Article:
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Hudak’s million job plan: Do not believe the hype

Pam Johnson

February 4, 2014

You could drive a truck through the logic and holes in Ontario PC premier candidate Tim Hudak’s million jobs plan. Yet, it cleverly captures the sentiment and plays on the fears of many people who are unemployed, underemployed or waiting to get a pink slip at any moment.
The plan, according to Hudak, is to boost private sector job creation by cutting corporate taxes and cutting government spending. If this sounds familiar it is because it is the same austerity mantra that we have heard from Steven Harper, Dalton McGuinty and now Kathleen Wynne, Rob Ford and the business community.
Low-wage jobs and attacks on workers’ rights
Nowhere in Hudak’s plan does it say what kind of jobs would be created, but if the current trend continues, the jobs will be low-wage, precarious, part-time jobs with little or no benefits and no pension.
The Ontario Tories opposed the recent move by the Liberal government—following heated public pressure—to tie the minimum wage to inflation. This too-little, too-late move only raises the minimum wage to $11 from $10.25, which does not actually move people above the poverty line. But the Ontario PCs opposed even this miserly step saying it would “hurt business.”
Hudak has also vowed to continue his attack on workers’ rights by attacking trade unions’ ability to collect dues and represent members effectively. He recently fired his own PC candidate, Dave Brister, in a Windsor riding for publicly stating his opposition to the attack on trade union rights. So clearly Hudak’s jobs will not be good, unionized jobs.
Attack on public sector jobs and services
His plan to create jobs is really a veiled attack on one of the last places where good, union jobs still exist: the public sector. Hudak is blaming government spending on public services and public sector jobs as the reason for the Ontario government deficit. He would cut public spending by freezing wages and continue his attack on unionized jobs, and then hand that money to corporations in the form of tax cuts.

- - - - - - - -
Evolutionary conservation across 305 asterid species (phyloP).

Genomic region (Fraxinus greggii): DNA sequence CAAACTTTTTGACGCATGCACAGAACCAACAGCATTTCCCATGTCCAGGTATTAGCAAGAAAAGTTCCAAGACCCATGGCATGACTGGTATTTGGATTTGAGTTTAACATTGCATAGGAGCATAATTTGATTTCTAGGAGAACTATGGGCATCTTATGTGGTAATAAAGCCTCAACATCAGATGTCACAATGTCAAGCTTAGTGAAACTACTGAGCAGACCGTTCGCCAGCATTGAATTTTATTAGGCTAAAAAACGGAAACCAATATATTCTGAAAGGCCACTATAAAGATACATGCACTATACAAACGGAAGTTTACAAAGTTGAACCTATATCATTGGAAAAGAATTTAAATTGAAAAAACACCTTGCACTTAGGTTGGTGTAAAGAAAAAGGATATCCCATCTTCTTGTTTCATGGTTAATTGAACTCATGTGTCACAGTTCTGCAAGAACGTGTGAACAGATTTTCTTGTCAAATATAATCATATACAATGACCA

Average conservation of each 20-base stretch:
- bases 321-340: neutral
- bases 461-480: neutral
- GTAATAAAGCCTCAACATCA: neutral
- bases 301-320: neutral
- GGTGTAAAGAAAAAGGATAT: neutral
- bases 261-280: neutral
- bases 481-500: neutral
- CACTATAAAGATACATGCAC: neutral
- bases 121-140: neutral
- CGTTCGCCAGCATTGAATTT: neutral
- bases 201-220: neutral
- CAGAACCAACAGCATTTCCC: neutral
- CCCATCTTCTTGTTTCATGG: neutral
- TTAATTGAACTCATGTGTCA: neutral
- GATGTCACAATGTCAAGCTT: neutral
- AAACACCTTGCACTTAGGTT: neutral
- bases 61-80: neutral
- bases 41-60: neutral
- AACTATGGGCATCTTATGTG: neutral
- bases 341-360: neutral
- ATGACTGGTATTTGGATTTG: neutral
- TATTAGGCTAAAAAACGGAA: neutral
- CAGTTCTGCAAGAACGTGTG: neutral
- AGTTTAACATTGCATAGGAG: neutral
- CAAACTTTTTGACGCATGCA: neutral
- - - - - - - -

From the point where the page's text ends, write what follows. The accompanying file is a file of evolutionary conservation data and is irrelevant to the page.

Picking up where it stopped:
But the reality is that corporate taxes in Ontario have been going down steadily, now standing at the second lowest rate in Canada (and one of the lowest in North America) at 11.5 per cent. As corporate taxes have gone down, profits have risen to new heights, yet corporations have not used this new wealth to create jobs.  
As a result of these tax cuts, government revenue has gone down, creating deficits, even though government spending has stayed nearly the same. This puts the lie to Hudak’s claim that public spending is spiraling out of control.  
So, Hudak’s plan would cut good public sector jobs to create low-wage jobs, but only if corporations chose to invest in job creation. It defies logic and it clearly pits public sector workers against private sector workers and those who rely on public services.
Resisting the Hudak attack
Momentum has been building to fight the austerity agenda on two fronts: fighting the low-wage economy and the struggle to maintain workers rights. Workers in both Canada and the US are campaigning to fight for a living wage to challenge low-wage, precarious work. These workers are also demanding trade union representation to be able to act with a collective voice against exploitation. The labour movement has slowly begun to pull together its collective voice, to rebuild unions against Hudak’s attack, spearheaded by the Toronto and York Region Labour Council.
February 15 will be the next opportunity to show your support for raising the minimum wage to $14/hour. All out 1pm at Dundas Square, Toronto. Rally info here, Facebook event here, and for more information visit

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